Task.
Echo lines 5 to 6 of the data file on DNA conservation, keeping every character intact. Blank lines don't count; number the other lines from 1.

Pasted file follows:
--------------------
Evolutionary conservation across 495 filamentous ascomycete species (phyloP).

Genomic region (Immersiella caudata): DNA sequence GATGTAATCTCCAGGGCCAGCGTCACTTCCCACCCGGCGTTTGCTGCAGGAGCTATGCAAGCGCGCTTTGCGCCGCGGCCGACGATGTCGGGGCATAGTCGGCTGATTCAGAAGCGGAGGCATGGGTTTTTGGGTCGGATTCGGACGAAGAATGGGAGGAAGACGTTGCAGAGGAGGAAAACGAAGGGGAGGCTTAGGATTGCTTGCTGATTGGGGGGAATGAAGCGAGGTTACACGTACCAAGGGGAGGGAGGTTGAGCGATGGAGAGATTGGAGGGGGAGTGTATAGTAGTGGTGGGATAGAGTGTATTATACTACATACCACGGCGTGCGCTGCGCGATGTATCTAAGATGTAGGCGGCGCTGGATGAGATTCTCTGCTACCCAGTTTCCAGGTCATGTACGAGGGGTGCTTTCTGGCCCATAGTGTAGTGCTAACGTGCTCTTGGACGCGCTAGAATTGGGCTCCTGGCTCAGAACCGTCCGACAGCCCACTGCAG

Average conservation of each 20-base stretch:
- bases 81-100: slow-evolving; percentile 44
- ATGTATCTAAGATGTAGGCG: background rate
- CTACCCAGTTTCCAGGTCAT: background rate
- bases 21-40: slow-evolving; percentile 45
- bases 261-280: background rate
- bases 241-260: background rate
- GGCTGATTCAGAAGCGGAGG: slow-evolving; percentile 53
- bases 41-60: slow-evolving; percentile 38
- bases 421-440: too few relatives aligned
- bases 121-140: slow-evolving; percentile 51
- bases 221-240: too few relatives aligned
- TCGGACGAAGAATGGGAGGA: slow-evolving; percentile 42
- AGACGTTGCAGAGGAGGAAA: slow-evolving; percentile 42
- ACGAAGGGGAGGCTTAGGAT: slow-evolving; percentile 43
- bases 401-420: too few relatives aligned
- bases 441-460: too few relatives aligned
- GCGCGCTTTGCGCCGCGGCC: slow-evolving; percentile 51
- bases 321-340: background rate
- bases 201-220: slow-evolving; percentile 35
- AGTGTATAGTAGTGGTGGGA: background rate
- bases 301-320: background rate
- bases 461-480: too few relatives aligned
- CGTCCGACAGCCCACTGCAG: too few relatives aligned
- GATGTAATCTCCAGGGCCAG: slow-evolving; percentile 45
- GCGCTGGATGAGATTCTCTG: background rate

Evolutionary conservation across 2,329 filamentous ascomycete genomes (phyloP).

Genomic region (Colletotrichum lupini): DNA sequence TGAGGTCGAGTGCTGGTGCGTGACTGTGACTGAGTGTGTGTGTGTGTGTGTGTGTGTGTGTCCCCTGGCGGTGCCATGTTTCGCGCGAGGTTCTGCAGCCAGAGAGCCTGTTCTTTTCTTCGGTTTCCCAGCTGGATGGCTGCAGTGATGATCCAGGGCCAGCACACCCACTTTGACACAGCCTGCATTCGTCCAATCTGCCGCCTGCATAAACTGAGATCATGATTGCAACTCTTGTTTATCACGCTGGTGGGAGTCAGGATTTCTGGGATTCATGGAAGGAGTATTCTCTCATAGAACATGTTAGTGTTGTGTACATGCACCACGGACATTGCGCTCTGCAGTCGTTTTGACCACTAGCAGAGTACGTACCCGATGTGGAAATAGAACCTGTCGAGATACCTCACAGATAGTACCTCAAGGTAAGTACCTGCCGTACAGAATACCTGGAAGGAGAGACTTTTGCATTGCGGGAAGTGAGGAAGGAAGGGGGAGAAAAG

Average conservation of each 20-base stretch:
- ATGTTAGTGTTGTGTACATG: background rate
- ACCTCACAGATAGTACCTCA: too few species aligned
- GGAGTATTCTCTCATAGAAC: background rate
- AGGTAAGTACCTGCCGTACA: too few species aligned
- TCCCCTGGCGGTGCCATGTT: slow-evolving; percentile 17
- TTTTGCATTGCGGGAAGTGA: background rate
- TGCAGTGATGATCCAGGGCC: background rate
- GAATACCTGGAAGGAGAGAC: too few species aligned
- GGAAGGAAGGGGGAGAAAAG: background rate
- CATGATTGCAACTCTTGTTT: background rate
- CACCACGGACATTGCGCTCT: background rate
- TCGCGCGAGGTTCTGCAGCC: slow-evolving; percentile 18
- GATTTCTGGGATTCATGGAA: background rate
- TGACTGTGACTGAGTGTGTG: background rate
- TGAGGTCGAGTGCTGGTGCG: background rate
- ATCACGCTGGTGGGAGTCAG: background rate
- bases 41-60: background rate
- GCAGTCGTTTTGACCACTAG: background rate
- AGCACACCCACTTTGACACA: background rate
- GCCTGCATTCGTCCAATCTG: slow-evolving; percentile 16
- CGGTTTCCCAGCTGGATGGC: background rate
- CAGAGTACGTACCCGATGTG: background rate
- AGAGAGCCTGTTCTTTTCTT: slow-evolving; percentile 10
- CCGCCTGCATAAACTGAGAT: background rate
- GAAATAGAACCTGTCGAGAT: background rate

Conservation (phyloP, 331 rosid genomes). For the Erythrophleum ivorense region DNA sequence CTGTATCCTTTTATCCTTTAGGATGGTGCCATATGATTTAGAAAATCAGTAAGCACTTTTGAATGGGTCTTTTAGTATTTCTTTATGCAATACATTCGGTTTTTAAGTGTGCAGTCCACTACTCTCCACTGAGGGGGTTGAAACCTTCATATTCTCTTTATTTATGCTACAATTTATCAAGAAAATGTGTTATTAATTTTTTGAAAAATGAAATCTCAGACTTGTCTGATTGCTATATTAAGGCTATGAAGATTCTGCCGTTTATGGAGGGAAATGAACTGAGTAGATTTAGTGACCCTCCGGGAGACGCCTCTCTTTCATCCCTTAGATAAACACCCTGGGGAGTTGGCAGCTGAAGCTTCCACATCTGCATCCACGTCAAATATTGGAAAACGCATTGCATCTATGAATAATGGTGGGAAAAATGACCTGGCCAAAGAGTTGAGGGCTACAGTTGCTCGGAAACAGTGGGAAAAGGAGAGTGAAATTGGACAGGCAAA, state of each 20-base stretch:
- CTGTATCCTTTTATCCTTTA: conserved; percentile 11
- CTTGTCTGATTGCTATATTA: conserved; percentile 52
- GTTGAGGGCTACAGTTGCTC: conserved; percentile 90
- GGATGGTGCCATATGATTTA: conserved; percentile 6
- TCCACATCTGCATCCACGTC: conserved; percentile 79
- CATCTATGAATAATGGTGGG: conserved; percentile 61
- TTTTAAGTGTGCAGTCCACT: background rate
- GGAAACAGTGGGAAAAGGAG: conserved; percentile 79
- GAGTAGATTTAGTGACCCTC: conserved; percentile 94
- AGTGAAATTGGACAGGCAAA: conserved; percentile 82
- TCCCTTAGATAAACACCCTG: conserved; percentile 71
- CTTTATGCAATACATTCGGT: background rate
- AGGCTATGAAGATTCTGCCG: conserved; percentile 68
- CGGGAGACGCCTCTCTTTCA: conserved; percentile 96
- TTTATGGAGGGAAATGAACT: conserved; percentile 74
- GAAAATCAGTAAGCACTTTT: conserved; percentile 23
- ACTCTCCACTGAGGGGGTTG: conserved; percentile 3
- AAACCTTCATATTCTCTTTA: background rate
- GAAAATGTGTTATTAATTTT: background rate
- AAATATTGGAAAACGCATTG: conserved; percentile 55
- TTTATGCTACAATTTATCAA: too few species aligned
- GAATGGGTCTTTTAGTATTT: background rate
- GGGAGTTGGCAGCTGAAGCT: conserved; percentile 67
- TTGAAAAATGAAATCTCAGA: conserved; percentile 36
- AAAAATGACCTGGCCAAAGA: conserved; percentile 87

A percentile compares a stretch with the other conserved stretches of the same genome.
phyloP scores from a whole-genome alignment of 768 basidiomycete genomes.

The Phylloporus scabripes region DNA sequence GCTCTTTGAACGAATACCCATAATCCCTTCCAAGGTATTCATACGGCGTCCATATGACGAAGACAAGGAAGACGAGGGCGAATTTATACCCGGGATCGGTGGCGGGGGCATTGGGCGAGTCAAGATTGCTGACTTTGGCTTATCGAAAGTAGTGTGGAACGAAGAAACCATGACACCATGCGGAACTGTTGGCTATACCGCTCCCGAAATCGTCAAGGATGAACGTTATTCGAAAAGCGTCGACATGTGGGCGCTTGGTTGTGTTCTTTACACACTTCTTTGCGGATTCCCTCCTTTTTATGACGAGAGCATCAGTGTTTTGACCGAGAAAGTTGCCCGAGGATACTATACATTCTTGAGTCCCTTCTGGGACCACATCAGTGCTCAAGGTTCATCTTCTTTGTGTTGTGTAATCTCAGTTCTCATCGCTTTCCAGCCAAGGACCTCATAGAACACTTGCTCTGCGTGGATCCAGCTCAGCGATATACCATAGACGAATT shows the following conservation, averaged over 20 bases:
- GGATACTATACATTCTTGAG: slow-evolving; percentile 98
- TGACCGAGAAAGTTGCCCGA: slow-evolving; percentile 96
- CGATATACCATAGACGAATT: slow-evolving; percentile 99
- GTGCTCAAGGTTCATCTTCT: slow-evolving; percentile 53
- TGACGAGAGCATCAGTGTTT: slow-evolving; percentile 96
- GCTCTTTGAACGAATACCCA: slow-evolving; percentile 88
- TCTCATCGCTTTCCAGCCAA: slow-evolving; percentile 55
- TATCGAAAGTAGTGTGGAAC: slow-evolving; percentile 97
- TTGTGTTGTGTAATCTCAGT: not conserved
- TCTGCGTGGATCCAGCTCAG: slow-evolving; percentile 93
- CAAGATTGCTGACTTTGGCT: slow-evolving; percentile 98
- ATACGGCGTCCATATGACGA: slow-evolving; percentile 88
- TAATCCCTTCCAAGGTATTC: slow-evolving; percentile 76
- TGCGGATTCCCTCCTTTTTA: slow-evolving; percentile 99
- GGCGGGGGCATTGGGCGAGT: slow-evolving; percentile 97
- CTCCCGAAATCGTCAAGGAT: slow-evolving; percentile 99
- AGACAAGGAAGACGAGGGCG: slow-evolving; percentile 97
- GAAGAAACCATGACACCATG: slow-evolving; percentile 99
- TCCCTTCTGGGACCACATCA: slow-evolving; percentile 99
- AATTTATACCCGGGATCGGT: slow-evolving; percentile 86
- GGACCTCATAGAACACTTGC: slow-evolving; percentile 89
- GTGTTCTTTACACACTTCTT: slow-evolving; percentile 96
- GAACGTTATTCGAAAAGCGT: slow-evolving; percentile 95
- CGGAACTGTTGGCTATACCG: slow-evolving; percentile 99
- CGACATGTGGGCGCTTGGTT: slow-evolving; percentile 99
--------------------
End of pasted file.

- ATGTATCTAAGATGTAGGCG: background rate
- CTACCCAGTTTCCAGGTCAT: background rate